Childhood friend David Kris is packing up his family and heading to Seattle.
For the past two years, Dave has served as Assistant Attorney General for National Security, a position whose creation he advocated for during his first stint in Washington, D.C.
As Talking Points Memo notes, he’s been busy:
Kris, DOJ said in a press release “helped lead the department’s response to a number of serious threats to the nation, including the attempted bombing of Times Square, the al-Qaeda plot to bomb the New York subway system, the attempted detonation of a bomb onboard an airliner on Christmas Day 2009, and the arrest and prosecution of Mumbai plotter David Headley.”
These are major contributions, and not the first that Dave has made to public life in the nearly 20 years since graduating with future boss Barack Obama from Harvard Law School.
His Wikipedia entry writes the following:
Kris attracted significant public attention when he released a 23-page legal memorandum, in his personal capacity, sharply criticizing the George W. Bush administration’s legal argument that it had authority to conduct warrantless domestic wiretapping due to the Authorization for Use of Military Force Against Terrorists passed by Congress on September 18, 2001.    Law professor Marty Lederman called Kris’s memo “by a large measure the most thorough and careful — and, for those reasons, the most devastating — critique anyone has offered of the DOJ argument that Congress statutorily authorized the NSA program.”  He also makes shorter arguments regarding the Fourth Amendment implications of the warrantless domestic spying and the administration’s “unitary executive theory” of Article 2 of the U.S. Constitution. Kris wrote the memorandum in January 2006, and released it to journalists on March 8, 2006. Kris had also exchanged a series of emails with Courtney Elwood, an associate counsel to Attorney General Alberto Gonzales, debating the legal arguments, which were released by the Electronic Privacy Information Center after obtaining them under the Freedom of Information Act.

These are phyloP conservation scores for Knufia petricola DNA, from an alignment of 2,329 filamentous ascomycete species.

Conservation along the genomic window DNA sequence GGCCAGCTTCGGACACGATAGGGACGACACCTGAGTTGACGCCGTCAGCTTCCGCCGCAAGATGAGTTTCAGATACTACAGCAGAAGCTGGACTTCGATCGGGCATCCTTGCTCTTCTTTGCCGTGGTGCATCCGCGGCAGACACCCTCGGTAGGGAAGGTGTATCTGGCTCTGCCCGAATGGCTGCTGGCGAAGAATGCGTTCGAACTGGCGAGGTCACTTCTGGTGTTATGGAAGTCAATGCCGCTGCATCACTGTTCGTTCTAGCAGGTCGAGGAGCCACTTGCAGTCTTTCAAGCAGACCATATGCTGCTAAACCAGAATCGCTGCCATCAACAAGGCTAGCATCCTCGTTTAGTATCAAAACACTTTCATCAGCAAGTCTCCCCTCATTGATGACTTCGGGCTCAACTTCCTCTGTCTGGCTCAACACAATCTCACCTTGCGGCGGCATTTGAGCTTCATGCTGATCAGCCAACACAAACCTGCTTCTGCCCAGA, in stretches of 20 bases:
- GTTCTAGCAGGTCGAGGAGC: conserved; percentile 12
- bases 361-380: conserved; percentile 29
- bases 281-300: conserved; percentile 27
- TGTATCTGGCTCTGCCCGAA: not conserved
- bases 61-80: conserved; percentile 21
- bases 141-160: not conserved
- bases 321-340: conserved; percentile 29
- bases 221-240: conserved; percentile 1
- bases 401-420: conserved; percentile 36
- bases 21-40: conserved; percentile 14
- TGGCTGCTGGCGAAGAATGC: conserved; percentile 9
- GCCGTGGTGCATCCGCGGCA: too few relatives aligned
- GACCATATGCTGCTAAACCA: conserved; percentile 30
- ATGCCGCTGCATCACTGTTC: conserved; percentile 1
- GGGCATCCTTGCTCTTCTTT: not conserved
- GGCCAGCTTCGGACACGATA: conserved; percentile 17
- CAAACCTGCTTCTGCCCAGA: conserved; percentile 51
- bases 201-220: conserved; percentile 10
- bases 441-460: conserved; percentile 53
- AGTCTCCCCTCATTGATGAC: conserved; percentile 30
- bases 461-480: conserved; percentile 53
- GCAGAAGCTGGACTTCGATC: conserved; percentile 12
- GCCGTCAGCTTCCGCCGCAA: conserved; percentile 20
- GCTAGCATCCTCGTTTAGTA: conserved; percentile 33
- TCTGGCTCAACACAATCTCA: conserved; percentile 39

Dave’s principled and detailed analysis, as well as his service in the Bush Administration, gave his arguments added impact because they were not seen to have been motivated by ideology or partisan affiliation.
After resigning, Dave will be moving with his wife Jody and their two daughters to Seattle, where he will serve as general counsel for a technology investment group called Intellectual Ventures.
I imagine that the call of public service may eventually strike him again. Until then, though, we are well served to appreciate the contribution he has made to our nation’s safety.